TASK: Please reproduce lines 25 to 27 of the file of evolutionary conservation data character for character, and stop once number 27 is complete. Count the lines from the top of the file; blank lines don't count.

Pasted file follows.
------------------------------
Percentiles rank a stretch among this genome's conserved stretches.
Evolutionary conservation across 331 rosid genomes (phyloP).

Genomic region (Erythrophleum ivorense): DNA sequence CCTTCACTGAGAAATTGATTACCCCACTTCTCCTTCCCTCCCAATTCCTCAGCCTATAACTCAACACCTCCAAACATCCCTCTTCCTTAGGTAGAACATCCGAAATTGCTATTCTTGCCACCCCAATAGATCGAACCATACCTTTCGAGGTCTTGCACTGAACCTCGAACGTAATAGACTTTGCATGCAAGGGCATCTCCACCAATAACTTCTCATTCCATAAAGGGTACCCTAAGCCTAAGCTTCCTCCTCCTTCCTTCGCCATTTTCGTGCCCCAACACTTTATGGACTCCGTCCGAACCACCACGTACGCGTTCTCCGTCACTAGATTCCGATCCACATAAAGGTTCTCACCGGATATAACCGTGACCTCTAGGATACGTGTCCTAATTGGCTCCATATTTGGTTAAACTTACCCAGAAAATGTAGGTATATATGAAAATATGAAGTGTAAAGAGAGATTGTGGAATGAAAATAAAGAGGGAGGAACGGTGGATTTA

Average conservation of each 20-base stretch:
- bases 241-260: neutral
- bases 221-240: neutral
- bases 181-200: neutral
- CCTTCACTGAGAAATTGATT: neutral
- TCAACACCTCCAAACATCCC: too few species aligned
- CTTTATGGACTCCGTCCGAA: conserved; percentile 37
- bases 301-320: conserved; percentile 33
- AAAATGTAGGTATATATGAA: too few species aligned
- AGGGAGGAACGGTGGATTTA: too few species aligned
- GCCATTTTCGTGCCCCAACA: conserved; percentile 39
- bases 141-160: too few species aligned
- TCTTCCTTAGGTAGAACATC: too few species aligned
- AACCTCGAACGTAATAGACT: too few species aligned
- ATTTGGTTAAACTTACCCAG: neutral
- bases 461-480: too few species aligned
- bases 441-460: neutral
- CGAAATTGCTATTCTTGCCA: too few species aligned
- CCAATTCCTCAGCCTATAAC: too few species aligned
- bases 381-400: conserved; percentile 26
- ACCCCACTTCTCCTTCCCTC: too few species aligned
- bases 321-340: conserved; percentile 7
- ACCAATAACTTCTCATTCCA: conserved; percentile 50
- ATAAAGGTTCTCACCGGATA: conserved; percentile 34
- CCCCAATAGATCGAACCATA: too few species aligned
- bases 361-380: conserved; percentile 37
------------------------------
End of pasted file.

- bases 321-340: conserved; percentile 7
- ACCAATAACTTCTCATTCCA: conserved; percentile 50
- ATAAAGGTTCTCACCGGATA: conserved; percentile 34